In this courtroom drawing, David Coleman Headley (left) makes an appearance before U.S. District Judge Harry Leinenweber in Chicago. Headley was arrested in 2009 and charged with conspiracy in the deadly 2008 terrorist attacks in the Indian city of Mumbai and of planning to launch an armed assault on a Danish newspaper.
In this courtroom drawing, David Coleman Headley (left) makes an appearance before U.S. District Judge Harry Leinenweber in Chicago. Headley was arrested in 2009 and charged with conspiracy in the deadly 2008 terrorist attacks in the Indian city of Mumbai and of planning to launch an armed assault on a Danish newspaper. Verna Sadock/AP
President Obama's recent visit to India brought up a sore point with many Indians: the question of David Coleman Headley, a Pakistani American who has confessed to involvement in the deadly 2008 attacks in Mumbai.
Many Indians think U.S. officials are not telling all they know about the shadowy figure who worked for both the U.S. government and terrorists based in Pakistan.
Headley was arrested in Chicago in October 2009 and charged with planning terrorist attacks in India and Denmark.
He has since confessed to scouting targets for the Pakistan-based Lashkar-e-Taiba militant group, responsible for the Mumbai attacks, which left more than 160 people dead, including six Americans.
For many Indians, those attacks have the same emotional resonance as the Sept. 11, 2001, attacks have for Americans.
But the U.S. agencies that arrested Headley didn't tell the Indian government about their catch until some three months later.
About the same time, the Indian news media got wind of the story, says Siddharth Varadarajan, bureau chief of The Hindu newspaper in New Delhi. He has been covering the story since it broke.
On his trip to India earlier this month, President Obama signs the guest book as he visits the memorial for the 2008 attack victims at the Taj Mahal Palace and Tower Hotel in Mumbai.
On his trip to India earlier this month, President Obama signs the guest book as he visits the memorial for the 2008 attack victims at the Taj Mahal Palace and Tower Hotel in Mumbai. Charles Dharapak/AP
Headley, who had been convicted on drug charges in the United States in the 1990s, had received an early release from prison so that he could serve as an informer for the U.S. Drug Enforcement Administration.
Headley made several trips to Pakistan, apparently to report on drug trafficking. In many ways, he must have seemed perfect for the assignment.
He was born in Washington, D.C., in 1960, the son of a Pakistani father and an American mother. Then, his name was Daood Sayed Gilani.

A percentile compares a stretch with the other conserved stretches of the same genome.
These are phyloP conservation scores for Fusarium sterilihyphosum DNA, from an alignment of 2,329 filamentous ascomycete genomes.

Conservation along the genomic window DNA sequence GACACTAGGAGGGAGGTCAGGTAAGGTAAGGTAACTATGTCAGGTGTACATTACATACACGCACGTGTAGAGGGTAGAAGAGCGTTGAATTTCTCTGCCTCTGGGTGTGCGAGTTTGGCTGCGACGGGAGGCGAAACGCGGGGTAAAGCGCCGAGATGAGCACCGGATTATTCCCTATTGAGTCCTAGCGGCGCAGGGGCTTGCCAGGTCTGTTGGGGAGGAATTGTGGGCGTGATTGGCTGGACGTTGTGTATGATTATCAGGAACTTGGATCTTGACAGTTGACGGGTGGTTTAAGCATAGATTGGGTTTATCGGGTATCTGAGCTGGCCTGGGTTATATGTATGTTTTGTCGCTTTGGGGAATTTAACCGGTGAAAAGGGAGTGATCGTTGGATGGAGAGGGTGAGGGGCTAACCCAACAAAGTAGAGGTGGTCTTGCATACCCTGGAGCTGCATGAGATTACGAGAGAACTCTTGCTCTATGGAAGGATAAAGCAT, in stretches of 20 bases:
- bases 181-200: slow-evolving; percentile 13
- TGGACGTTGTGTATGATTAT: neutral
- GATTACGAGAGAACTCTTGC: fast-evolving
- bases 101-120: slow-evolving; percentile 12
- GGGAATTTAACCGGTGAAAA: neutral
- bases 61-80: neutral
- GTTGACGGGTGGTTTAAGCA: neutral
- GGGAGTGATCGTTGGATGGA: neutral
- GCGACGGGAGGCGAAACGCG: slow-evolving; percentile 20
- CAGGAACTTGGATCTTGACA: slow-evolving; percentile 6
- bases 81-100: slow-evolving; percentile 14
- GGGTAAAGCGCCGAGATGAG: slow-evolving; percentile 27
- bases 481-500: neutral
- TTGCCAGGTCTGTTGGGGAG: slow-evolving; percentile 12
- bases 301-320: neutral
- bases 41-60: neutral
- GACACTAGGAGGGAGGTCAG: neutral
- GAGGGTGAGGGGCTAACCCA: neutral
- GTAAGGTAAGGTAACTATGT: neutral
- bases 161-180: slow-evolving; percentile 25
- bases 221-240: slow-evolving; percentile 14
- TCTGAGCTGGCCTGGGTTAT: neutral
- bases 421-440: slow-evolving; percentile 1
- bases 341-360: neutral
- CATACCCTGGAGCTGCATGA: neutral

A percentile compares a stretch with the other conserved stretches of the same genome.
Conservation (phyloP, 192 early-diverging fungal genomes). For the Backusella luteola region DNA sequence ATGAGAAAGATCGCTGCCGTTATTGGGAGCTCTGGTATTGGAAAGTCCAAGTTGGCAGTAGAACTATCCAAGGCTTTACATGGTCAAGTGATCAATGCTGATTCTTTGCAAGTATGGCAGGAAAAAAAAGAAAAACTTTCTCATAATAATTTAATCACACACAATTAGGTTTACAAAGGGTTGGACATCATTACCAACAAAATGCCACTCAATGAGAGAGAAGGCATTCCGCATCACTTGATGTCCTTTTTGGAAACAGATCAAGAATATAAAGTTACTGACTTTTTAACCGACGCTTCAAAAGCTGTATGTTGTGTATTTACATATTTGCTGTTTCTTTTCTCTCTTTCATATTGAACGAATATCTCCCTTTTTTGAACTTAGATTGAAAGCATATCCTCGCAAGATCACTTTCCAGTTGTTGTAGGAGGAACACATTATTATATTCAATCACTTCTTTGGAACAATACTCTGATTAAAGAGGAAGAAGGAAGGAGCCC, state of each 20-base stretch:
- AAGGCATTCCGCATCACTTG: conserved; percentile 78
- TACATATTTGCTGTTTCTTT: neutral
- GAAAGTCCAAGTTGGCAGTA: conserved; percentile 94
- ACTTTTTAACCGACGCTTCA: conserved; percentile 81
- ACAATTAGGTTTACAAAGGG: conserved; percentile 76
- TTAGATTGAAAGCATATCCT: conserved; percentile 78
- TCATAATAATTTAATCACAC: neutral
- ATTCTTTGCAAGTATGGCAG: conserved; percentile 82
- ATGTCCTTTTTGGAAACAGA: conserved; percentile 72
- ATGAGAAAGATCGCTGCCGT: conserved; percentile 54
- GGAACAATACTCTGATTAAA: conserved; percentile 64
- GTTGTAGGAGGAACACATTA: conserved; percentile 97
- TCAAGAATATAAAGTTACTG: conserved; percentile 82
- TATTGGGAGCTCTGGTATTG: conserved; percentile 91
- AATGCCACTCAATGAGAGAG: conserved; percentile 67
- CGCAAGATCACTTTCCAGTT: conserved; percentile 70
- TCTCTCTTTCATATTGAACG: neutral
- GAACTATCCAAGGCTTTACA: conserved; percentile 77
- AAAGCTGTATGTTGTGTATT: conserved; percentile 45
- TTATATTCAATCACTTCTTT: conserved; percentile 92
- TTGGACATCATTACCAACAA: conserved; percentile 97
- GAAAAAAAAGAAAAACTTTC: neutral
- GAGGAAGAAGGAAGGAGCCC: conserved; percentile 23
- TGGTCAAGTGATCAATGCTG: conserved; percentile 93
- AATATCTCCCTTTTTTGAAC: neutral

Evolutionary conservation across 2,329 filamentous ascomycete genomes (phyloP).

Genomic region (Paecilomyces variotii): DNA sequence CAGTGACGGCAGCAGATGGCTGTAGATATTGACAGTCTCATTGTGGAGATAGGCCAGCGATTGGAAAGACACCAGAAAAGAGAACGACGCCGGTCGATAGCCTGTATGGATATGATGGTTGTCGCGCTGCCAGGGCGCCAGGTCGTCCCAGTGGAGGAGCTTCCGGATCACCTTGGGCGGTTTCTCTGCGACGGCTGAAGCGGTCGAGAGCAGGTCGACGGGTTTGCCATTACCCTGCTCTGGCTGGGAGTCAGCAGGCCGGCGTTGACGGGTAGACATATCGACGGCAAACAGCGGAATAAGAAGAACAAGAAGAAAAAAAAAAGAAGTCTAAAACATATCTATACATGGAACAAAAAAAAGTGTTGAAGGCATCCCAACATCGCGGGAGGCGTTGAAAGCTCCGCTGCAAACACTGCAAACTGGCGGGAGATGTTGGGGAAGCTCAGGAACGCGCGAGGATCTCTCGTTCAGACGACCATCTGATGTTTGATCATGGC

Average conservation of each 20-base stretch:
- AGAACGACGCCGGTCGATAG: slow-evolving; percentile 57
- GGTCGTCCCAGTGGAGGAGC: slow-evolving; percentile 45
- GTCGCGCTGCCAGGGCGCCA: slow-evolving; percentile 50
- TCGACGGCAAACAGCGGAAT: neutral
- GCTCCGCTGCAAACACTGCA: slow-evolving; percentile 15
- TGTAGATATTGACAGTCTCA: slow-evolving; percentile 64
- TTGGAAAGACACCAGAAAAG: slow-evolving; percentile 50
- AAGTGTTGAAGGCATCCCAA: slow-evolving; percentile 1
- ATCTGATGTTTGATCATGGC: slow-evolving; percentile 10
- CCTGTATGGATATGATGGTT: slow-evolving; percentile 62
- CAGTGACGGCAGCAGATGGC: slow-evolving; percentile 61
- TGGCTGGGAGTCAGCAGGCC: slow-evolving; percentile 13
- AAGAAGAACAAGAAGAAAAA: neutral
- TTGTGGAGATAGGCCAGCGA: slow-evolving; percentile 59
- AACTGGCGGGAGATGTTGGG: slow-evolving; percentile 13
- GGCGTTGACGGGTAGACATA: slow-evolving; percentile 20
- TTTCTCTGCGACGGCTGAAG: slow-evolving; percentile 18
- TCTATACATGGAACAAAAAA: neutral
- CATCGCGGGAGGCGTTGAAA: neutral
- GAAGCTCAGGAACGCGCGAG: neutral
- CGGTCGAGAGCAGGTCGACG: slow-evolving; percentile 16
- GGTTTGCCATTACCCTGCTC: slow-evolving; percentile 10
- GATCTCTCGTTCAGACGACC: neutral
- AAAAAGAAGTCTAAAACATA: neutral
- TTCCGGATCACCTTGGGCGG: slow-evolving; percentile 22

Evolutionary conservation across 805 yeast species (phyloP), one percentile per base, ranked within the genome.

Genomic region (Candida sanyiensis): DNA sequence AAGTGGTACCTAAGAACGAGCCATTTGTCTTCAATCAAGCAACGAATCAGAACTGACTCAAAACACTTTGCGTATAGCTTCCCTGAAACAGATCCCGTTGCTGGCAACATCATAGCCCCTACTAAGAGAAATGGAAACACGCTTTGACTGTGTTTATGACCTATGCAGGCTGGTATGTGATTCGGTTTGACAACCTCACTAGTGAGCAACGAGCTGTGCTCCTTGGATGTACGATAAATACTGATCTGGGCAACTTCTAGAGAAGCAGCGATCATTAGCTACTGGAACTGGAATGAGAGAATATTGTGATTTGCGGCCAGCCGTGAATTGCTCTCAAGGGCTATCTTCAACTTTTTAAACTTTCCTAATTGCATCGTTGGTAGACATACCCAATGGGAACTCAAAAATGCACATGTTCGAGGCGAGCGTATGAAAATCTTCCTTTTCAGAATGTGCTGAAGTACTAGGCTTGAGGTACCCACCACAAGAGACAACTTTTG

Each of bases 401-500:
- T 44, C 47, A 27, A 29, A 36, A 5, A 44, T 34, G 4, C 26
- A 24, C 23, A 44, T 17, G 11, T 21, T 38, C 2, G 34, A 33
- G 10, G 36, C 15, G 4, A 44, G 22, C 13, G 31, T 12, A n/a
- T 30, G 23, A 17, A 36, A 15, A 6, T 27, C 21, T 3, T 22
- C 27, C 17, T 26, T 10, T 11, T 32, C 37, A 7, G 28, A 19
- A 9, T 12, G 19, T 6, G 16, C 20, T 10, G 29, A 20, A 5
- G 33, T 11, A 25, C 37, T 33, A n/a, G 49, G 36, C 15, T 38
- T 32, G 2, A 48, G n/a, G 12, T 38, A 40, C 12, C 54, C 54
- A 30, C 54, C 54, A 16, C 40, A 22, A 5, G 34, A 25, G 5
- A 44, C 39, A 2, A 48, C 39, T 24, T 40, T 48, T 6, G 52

After his parents divorced, he grew up in Pakistan, where he attended an elite military academy. Later, as a teenager, he returned to live with his mother in Philadelphia, where she operated a bar called The Khyber Pass.
In 2005, he anglicized his first name and adopted his mother's family names, a move that removed any hint of his Pakistani ancestry from his American passport. That made it easier to gain entry to India.
FBI Disregarded Warnings
What makes Indians so angry is that U.S. agencies had warnings that Headley had links to the anti-India terrorist group Lashkar-e-Taiba.
"The DEA may have heard stories about what he was doing," Varadarajan says. "One of Headley's wives may have complained to the FBI that this guy, apart from beating her, was also involved with Lashkar-e-Taiba."
A tip from Headley's American wife reportedly made its way to the FBI's Joint Terrorism Task Force, but was apparently shelved for lack of evidence. Varadarajan says U.S. agencies apparently didn't share that information, either among themselves or with Indian intelligence.
Another of Headley's wives, a Moroccan woman, told U.S. embassy officials in Islamabad, Pakistan, that she believed her husband was a terrorist plotter, but her warning, too, was apparently disregarded.
In a statement to the New York Times this month, an unnamed senior U.S. official said an investigation concluded that there wasn't enough evidence at the time to act on the warnings, or to pass them on to India.
"David Coleman Headley is just a tip of that iceberg," says Ved Marwah, a retired New Delhi police commissioner who served in all of India's trouble spots during the course of his career.
Marwah, who was also an intelligence officer, expresses the widespread Indian belief that Pakistan's government, its military and its intelligence service, the ISI, are deeply involved in supporting anti-India groups such as Lashkar-e-Taiba.
He says the United States has long ignored India's warnings about these connections, in part because the U.S. government was angling for Pakistan's support for the war in Afghanistan.
"But here again I think America is making a huge mistake," Marwah says. "They were wrong earlier, and they are wrong now. Because if they think that the Pakistani army can be persuaded, not pressurized, to change its course, they are in for a huge surprise."
Marwah says he thinks Pakistan will continue to support terrorists like Headley and that the U.S. must share intelligence information with India to prevent further attacks.
Pakistan denies any involvement in the attacks and says it has cooperated in the investigation.
U.S. officials did give Indian intelligence agents a chance to interrogate Headley as he was being held in Chicago, but only three months after he had been arrested.
Varadarajan, the journalist, says that raised the perception that U.S. intelligence officials feared that Headley could reveal too much about Pakistani involvement.
"They realized that the information Headley has will implicate the Inter-Services Intelligence, the Pakistani intelligence agency, to a much higher degree than what might be politically comfortable for America," Varadarajan says.
For that reason, he adds, Indians suspect they may never know the whole truth.